THE PROBLEM WITH PLASTICS
The toxicity of plastics is not fully understood or adequately tested. Most plastics contain chemical additives to make the plastic more pliable, or UV resistant, etc. Some of these ingredients or additives are not thoroughly tested, and other we know are harmful, like bisphenol-A (BPA) and phthalates (a chemical used as a plastics softener). These chemicals are both shown to be potent hormone disruptors and are increasingly linked to adverse health effects like cancer, infertility, early puberty, obesity, behavior changes, and reproductive system damages.
BPA is a chemical used to make polycarbonate plastic or items marked with the number 7 on the bottom. BPA also is used to line the inside of metal food and soda cans and can leach from the can liner into the food. Phthalates are found in number 3 plastic, made with polyvinyl chloride or PVC and marked with the number 3. In addition to the health concerns with PVC-plastic, the production of and burning of PVC plastic releases dioxin, a known carcinogen, into the atmosphere. Basically, it’s bad for us, and bad for the environment.
We also know that plastics chemicals leach into the food and water they contain. So that means, BPA, phthalates and a host of other chemicals found in plastics end up in our food and water, and eventually, our bodies. While the amount may be small, it is still of concern. In fact, plastics are considered safe not because they have been proven to be safe, only because they have not been proven to be unsafe. As EWG senior scientist Dr. Anila Jacob says, "There is very little published research on the potential adverse health effects of chemicals that leach from plastic food containers, so it's difficult to say they're safe with any degree of certainty, especially with long-term use."
The second problem with plastics is that they are an environmental nightmare. First, they are a non-renewable, fossil fuel based substance. Plastics are made from petroleum so they never ever biodegrade. In fact, every piece of plastic ever produced is still in existence in some form today. Over time (a long period of time) plastics actually photodegrade into smaller and smaller toxic pieces but never disappear. Many of these tiny pieces end up in our oceans and waterways and are eaten by marine life.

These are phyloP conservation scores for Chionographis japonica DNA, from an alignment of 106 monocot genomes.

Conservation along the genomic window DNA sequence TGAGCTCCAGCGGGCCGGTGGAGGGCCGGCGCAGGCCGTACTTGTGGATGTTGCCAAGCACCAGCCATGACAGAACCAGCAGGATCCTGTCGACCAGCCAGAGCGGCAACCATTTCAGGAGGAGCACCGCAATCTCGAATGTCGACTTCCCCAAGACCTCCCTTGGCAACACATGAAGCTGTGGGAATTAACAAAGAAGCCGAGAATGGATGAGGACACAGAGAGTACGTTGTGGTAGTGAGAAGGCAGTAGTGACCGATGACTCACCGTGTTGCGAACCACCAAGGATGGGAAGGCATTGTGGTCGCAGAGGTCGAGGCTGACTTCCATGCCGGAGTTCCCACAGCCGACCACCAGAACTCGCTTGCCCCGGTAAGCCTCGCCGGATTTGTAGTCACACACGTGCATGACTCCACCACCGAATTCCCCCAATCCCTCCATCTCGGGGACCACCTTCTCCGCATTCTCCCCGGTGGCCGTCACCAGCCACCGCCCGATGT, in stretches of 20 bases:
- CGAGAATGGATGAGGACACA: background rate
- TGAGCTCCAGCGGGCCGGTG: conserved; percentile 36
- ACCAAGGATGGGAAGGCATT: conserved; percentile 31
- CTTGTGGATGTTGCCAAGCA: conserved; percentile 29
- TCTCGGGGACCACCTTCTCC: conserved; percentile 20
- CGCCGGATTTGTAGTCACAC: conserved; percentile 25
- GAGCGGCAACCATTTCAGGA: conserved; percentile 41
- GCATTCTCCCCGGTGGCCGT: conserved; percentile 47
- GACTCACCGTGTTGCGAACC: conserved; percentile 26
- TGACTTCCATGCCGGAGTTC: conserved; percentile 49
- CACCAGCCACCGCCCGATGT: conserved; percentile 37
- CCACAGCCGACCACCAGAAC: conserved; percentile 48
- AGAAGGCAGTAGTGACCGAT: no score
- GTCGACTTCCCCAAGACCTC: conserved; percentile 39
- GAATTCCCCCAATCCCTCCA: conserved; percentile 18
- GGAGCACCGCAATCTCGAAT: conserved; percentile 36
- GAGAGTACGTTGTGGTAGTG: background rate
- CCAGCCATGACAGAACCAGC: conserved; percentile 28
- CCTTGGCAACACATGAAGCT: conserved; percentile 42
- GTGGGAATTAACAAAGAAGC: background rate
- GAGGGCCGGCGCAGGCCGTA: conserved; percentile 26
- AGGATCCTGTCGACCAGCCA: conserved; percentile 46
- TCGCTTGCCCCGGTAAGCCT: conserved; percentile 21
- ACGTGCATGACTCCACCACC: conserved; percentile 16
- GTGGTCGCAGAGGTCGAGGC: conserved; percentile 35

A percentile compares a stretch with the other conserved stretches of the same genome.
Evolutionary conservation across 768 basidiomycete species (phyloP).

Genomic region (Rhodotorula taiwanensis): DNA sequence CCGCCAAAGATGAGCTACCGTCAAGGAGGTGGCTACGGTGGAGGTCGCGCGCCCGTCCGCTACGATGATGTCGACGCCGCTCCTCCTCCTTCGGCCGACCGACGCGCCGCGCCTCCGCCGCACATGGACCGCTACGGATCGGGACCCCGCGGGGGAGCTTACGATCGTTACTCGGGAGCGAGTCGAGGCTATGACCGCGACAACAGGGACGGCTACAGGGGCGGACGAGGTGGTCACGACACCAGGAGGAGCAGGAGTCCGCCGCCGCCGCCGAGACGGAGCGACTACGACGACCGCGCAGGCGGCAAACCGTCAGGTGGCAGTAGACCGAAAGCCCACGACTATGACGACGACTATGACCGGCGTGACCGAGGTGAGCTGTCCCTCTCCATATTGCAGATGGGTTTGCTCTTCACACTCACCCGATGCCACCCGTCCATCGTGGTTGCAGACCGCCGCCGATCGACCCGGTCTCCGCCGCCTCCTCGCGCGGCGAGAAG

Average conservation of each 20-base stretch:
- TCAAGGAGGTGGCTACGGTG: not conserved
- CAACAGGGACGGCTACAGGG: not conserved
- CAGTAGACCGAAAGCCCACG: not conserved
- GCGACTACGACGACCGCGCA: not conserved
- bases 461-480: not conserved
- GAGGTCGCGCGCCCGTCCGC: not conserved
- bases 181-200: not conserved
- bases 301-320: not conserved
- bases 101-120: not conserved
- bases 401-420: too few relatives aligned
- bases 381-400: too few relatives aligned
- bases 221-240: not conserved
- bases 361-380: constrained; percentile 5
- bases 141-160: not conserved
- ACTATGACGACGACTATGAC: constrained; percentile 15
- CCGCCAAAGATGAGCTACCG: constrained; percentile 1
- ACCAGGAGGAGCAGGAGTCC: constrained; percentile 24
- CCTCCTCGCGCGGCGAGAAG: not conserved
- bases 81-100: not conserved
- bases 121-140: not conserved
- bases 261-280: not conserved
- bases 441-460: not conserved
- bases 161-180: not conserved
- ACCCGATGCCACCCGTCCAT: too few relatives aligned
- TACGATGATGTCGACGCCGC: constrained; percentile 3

There is so much plastic in the ocean, that we have inadvertently created something called the Great Pacific Garbage Patch. It is roughly the size of Texas, containing approximately 3.5 million tons of trash, primarily plastic. In this accidental dump floating midway between Hawaii and San Francisco, plastic to sea life ratios are 6:. Birds and mammals are dying of starvation and dehydration with bellies full of plastics. Fish are ingesting toxins at such a rate that soon they will no longer be safe to eat.
“But I recycle my plastic” people argue. The fact is, most people don’t. Only 3% of the 380 billion (that’s right, billion) plastic bags used in the U.S. each year get recycled. Even if you are one of the few who does recycle your plastic waste correctly, recycling plastic is an inefficient system. It’s actually referred to as “downcycling”. Unlike aluminum or glass, plastic degrades so not only can it never be made into the same form of plastic (like a plastic water bottle into another plastic water bottle), but we also need to introduce new virgin plastic during the recycling process. So while recycling plastic is certainly better than throwing it away, it’s not the silver bullet to solve our plastics problem. If avoiding plastic completely is not practical for you, what’s the answer? I think it’s to use plastics more wisely and more sparingly. You can reduce your use of disposable plastic, and choose safer plastics, particularly for those items that are likely to come into contact with your mouth, which is the most common way the chemicals in plastic enter our bodies.
The first step to choosing safer plastics is to understand what the numbers represent. So turn your plastic container over, check out the number inside the triangle, and read on to see what those numbers mean.
Safer plastics include:
#1 PETE or PET (polyethylene terephthalate) – this plastic is used for most clear beverage bottles, such as water bottles, and two-liter soda bottles. It is one of the most commonly recycled plastics on the planet. The key here is to think about the No. 1 meaning “one-time use”. So don't reuse single-use plastics. They can break down and release chemicals into your food or beverage when used repeatedly.